Sunday, July 25, 2010
Scott Tower, in front, welcomed Jeff and I to the Traverse de Sioux Treaty site in St Peter, along with a lot of 6 legged biting relatives...the insect nation! Here is the natural prairie on the way to the Minnesota River. Scott welcomed us to his home for sandwiches and lemonade on N Mankato on Monday. Thanks Scott for a great beginning on our journey west. Fun to chat with Scott and his daughter about probiotics and gut health too!
Jeff Thurston at the Jeffers Petroglyphs welcoming sign in Dakota/Lakota.
Jeff learning to propel the darts at a buffalo some distance out with instruction by Atlatl Paula who is a teacher at the historic site. Thanks Paula!
Here is an explanation of how to use the Atlatl on the walk to the petroglyphs.
And here is the documentation that this tall guy in blue actually hit the buffalo with the atlatl assisted dart! Paula mentioned that around 12,000 years ago, this tool allowed humans, we 2 leggeds to be an upper part of the food chain. Wonder how long that will last? :-)
While at the Hollow Horn Bear sundance, I met a woman, Karen Poremski, who teaches at Ohio Wesleyan in Delaware OH, the same college my mom worked at for room and board as an assistant to the Dean of Woman during the Great Depression. So I found some of the connections again that my family has to this area. This is one of the oldest photos I found in the collection of my grandparents, Harry and Inez Glessner's possessions. My mom, Peg Glessner Weaver (1910 - 2007) reviewed the family archives with me over the last 20 years of her life as she was writing and sharing stories of her life adventures. . This looks like a legal book. According to my research, Leonard Hamlet Cowles married Nancy "Lucy" Bixby b Dec 4 1788 Washington MA, d Aug 21, 1829 in Delaware OH, on May 27, 1816. Her father, Moses was the founder of Delaware OH is 1809 after founding the Berkshire Settlement on Little Walnut Creek in 1801. The story has it, he accumulated a lot of warrants for land in Indian Country at inns he ran in WashingtonMass and the Lenox Mass. Having been a a member of the Colony Militia in 1775-77 he had a lot of connections to revolutionary times military who likewise received warrants to gather a group to go west into Ohio. I remember going to Delaware in May of 2005 and being acknowledged as a "Delaware County Pioneer" for having completed the research documenting,
Leonard Hamlet Cowles, b 16 Jan 1784 Southington CT, was the first attorney in Delaware Co OH arrived in Delaware in the new state of Ohio, in 1804, Moses Byxbe (also Bixby) in 1805. Leonard Cowles married Nancy Bixby, Moses' daughter in May of 1816 in Deleware and their duaghter, Georgiana Cowles was born on Feb 18, 1820. I visited the Oak Grove Cemetery there as well and found the Bixby and Cowles plots. Leonard Hamlet Cowles attended Yale College Law School and was a classmate of John C Calhoun of S Carolina. He was also a banking partner with Moses Bixby as a cashier and a member in 1822 of the 21st and 22nd Ohio General Assembly. His daughter Georgiana Cowles, b Feb 18, 1820 Delaware OH, d Sept 30 1907 Findlay OH, married Lewis Glessner, Sept April 8, 1838 in Delaware. Lewis, my greatgrandfather, was a farmer in Delaware CO in 1850 and sold his land in 1860 before purchasing the Hancock Co Courier in Findlay in 1861.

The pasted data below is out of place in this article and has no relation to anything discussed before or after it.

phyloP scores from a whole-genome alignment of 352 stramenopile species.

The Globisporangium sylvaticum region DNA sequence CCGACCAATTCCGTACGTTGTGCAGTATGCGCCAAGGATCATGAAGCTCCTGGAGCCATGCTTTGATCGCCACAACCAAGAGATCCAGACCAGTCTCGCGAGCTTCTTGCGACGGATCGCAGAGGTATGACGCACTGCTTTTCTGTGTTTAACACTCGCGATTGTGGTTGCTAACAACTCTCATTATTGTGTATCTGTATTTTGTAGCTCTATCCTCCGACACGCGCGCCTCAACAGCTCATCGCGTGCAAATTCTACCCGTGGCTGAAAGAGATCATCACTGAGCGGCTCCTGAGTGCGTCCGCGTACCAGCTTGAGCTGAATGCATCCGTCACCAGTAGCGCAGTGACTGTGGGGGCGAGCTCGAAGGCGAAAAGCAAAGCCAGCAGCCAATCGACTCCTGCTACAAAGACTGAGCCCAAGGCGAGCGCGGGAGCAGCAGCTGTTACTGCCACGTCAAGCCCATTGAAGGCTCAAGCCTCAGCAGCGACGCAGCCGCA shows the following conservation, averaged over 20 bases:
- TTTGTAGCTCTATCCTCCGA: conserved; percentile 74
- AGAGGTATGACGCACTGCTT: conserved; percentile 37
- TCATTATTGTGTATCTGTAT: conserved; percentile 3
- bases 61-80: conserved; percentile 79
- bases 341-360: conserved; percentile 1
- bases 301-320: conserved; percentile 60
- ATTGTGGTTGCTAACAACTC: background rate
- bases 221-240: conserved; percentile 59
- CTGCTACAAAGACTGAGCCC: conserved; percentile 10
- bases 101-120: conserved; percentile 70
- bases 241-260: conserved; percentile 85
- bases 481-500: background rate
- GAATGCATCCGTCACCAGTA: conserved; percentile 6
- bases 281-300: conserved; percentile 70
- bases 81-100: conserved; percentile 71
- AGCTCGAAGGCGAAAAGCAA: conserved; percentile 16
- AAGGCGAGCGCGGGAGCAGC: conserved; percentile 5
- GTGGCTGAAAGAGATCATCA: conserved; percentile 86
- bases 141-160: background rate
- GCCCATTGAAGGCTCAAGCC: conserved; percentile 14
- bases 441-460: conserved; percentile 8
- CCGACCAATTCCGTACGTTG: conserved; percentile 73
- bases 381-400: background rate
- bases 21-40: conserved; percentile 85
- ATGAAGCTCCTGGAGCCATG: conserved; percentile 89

Monday, July 5, 2010
Chase, Vicki Armstrong's 11 yr old grandson from Oklahoma, and I, left for a day trip to Sedona my last day in AZ, last Wednesday. We took the route NW out of the Valley to Wickenburg then up the Weaver Mountains and Tower Mountains finally cooling off in Prescott. Here we are at the Sacred Bean I think is is called where Chase is having his palms read by a woman named Bauer who is originally from Michigan. What a nice town, with a court house square and some infamous wild west labels like "Whiskey Row". Kinda like Northfield MN, and the Jesse James Days, the marketing value of history and living into it today.
We stopped on our way to Jerome and old mining town at this overlook. Chase took this photo of me.
Here is Chase at the same location.
When we got to the mountain side town of Jerome, Chase was attracted to the Magic Store. He mentioned he liked fog so the open proceeded to demonstrate a variety of tricks, flying monkeys and all.
Here is the front of the store.
And Deborah's car and Chase with the view to the valley floor from downtown Jerome :-)
When Deborah and I were sharing under the cottonwoods at the Thunderbird about how important it was to get back to Phoenix and the Valley for the completion of her Landmark Advanced Course, we decided to visit the Visitors Center and see how much of the Canyon we could see from above. Here we were first greeted by a younger Henry man, dressed in the garb of a National Park employee whom I asked about the Henry that is the silver smith. Soon Gary Henry appeared who shared his story about Ansel Adams and photos of his Mom and sister in a book a friend got in the UK. Here Deborah, Gary and I chatted about his work as we negotiated a purchase. I felt really grounded here watching the film, Canyon Voices that is shown to all visitors. Grateful I got a copy of the 21 minute DVD to share with friends and family back home.